Over the past few years, the number of video sources connected to a single display has increased steadily, making video signal switching a necessity in most video systems. In a typical home entertainment system, for example, a set-top box (STB) or digital video recorder (DVR) for cable or satellite TV, a VCR, a DVD player, a video game console, and a PC all feed a single display. The ability to switch multiple video sources to a single display extends to cars as well, where video sources include the vehicle entertainment system (VES), rearview camera, DVD player, navigation system, and auxiliary video input.
Traditional CMOS multiplexers and switches suffer several disadvantages at video frequencies, where their on resistance introduces distortion, degrades differential gain and phase performance, and interacts with the termination resistor to attenuate the incoming video signal and affect the luminance. System designers solve this issue by adding external buffers to add gain and increase drive capability.
Video multiplexing can be simplified by using high-speed video amplifiers with a disable mode. When the amplifier is disabled, its output stage goes into a high-impedance state. This differs from the power-down mode, which significantly lowers the power consumption, but leaves the state of the output stage undefined.
High-speed video amplifiers have all the key features required to make them ideal for this function. Their high input impedance does not affect the characteristic impedance of the transmission line, thus allowing back termination. Because they are video amplifiers, they have inherently good video specifications, including differential gain and phase, slew rate, bandwidth and 0.1-dB flatness.
In a mux configuration, the disabled channels present a high-impedance load to the single active channel. The gain setting and feedback resistors load the active amplifier, but their values are large compared to the 150-ohm video load, so their effect is negligible. Some high-speed video amplifiers that possess these key features are the AD8013, AD8029, and AD8063. Table 1 shows a representative list of muxable video amplifiers.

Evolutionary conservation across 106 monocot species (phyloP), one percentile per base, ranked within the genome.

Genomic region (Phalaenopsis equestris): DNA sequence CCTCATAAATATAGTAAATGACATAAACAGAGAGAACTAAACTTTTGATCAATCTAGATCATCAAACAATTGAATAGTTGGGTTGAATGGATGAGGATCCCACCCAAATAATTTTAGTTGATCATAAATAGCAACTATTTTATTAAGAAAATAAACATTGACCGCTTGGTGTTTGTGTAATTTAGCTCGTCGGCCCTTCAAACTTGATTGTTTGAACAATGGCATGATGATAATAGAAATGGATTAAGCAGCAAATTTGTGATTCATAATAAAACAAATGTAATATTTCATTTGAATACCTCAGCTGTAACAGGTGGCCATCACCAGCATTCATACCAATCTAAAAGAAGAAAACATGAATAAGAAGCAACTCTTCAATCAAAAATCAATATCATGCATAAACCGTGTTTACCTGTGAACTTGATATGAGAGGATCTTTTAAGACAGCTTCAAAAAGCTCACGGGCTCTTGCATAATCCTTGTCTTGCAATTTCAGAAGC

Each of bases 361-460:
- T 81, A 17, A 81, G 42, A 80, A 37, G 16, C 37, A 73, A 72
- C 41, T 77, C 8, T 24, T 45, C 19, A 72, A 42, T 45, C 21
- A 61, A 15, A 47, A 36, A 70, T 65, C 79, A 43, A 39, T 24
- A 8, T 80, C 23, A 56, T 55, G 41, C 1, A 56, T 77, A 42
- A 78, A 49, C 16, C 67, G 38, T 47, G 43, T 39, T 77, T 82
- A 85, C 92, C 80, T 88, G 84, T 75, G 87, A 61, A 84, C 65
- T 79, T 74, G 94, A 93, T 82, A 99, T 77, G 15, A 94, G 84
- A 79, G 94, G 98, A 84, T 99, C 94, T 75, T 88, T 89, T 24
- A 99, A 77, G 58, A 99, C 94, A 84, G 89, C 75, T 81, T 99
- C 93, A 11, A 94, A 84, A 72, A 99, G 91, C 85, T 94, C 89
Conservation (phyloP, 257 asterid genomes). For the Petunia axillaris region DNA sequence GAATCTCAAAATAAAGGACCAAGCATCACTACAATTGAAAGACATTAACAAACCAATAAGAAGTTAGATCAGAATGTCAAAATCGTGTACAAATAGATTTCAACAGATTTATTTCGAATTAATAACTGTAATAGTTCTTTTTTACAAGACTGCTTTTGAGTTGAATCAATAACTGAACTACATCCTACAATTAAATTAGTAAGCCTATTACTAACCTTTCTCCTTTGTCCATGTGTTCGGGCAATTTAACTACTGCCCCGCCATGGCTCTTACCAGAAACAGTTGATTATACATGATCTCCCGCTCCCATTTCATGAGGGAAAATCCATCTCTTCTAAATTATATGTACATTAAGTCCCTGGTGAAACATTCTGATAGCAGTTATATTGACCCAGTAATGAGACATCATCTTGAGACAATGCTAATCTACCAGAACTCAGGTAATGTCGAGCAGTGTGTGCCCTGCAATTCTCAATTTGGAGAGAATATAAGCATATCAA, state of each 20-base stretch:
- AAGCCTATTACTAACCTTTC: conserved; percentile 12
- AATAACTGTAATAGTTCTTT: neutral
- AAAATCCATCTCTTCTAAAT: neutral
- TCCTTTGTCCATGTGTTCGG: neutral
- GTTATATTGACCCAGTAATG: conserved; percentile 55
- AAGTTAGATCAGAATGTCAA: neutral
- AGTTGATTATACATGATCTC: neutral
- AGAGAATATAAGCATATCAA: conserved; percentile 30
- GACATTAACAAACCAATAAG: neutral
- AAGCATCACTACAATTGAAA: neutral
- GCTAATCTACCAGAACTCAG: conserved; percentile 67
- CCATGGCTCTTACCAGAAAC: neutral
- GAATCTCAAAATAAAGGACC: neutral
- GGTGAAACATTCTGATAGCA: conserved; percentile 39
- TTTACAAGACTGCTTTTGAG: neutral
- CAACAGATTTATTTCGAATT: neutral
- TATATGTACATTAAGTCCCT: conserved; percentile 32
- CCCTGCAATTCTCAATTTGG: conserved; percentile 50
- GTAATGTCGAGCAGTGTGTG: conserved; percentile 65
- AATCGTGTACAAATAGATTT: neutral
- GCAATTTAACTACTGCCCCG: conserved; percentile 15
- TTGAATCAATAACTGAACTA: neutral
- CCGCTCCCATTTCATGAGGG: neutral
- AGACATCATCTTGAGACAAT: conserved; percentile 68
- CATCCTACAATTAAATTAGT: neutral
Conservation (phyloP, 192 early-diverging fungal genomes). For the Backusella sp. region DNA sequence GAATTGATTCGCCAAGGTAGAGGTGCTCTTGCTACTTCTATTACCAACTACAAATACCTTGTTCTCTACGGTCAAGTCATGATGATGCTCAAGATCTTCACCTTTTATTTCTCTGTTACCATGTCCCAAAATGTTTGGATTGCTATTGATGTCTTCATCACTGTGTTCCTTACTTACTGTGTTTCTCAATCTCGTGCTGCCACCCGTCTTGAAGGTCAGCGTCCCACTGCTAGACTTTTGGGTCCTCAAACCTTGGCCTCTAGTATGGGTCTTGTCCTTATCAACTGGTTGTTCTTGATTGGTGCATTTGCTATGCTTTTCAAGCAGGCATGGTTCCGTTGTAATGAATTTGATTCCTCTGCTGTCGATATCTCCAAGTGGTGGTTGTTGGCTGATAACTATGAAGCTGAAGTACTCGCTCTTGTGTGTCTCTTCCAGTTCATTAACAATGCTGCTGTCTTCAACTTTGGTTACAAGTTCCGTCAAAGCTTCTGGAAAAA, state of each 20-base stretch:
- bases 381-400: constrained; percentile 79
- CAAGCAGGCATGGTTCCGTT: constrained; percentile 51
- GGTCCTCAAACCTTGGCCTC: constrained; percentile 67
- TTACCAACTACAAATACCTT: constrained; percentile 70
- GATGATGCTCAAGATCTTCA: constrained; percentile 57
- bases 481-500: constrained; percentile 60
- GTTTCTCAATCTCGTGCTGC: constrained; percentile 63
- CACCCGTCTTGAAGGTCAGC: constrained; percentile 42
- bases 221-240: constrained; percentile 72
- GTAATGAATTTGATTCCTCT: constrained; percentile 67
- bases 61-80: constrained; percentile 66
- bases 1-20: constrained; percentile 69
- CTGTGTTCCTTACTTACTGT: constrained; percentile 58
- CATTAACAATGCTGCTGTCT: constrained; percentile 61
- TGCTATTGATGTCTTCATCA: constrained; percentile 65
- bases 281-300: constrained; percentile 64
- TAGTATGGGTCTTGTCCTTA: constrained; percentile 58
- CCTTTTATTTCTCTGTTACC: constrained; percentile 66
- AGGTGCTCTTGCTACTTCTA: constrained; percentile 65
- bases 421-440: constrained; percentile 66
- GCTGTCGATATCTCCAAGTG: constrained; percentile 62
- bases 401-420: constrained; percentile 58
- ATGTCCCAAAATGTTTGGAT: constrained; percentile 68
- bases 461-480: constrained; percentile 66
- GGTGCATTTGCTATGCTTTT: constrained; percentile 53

3:1 Video Multiplexer
The ADA4853-3 has independent disable controls, making it suitable for use as a low-cost 3:1 buffered-output video mux. Its output impedance is greater than 2-kohms at 10 MHz, so the amplifier outputs can be connected to form a 3:1 mux with excellent switching behavior and great isolation characteristics. Operating on a single 5-V supply, the configuration shown in Figure 1 provides 14-MHz bandwidth (0.1-dB), gain of +2, and 58-dB off-channel isolation at 10 MHz. Its 10-μs channel-to-channel switching time supports CVBS analog video applications.
High-Performance 2:1 Video Multiplexer
Figure 2 shows a high-performance 2:1 mux. The two input amplifiers are configured as unity gain followers, while the output amplifier is set for a gain of +2. The ability to shut-down both stages allows this mux to achieve the excellent input-to-output off-isolation shown in Figure 3. Switching time in this configuration is 45 μs.
2:1 Video Multiplexer with SAG Correction
Signal amplitude gain (SAG) correction is used to provide low-frequency compensation for the high-pass filter formed by the 150-ohm video load of a back-terminated cable and the output coupling capacitor. Traditional ac-coupling uses a large, expensive coupling capacitor, making it costly and wasting valuable PCB space. SAG correction allows two small, low-cost capacitors to replace the one large ac-coupling capacitor. Figure 4 shows a high-performance 2:1 multiplexer with SAG correction. The compensation network includes C1, C2, R11 and R12. Field tilt is a measure of the voltage droop (tilt) that occurs on the ac-coupling capacitor when a constant luma signal is applied. This droop is caused by the small discharge current created by the 75-ohm load resistor. The capacitor values shown are optimized to achieve the equivalent field tilt of a 220-μF ac-coupling capacitor. A typical 220-μF tantalum ac-coupling capacitor occupies 28 mm2 and costs $0.50 in high volume. The typical 47-μF and 22-μF capacitors used for SAG correction occupy about 0.72 mm2 and 0.4 mm2 and cost as little as $0.10 each in high volumes.
High-speed video amplifiers with individual disable pins are excellent for constructing simple, low-cost video multiplexers and switches for composite and high-resolution video. They are ideal for replacing CMOS switches, and are more cost effective than video multiplexers. Be sure to consider using high-speed video amplifiers if your system requires video switching capability.Table 1. Muxable High-Speed Amplifiers
||# of Amps
||–3 dB Bandwidth
|0.1 dB Flatness
||490||13||110||2K @ 10MHz
||190||12||100||5K @ 10MHz
||SOIC, SOT 23
||Single||120||6||55||2K @ 10MHz
||SOT 23, SOIC
||320||30||650||3.2K @ 10MHz
||440||33||715||1.5K @ 10MHz
||100||22||120||40K @ 10MHz
||535||25||185||1.7K @ 10MHz
||Dual||100||22||120||40K @ 10MHz
||Triple||50||20||100||1.5K @ 10MHz
||Triple||1050||83||2860||1K @ 10MHz
||Triple||125||50||400||2K @ 10MHz
||Triple||125||7||1200||0.6K @ 10MHz
||Triple||100||22||120||2K @ 10MHz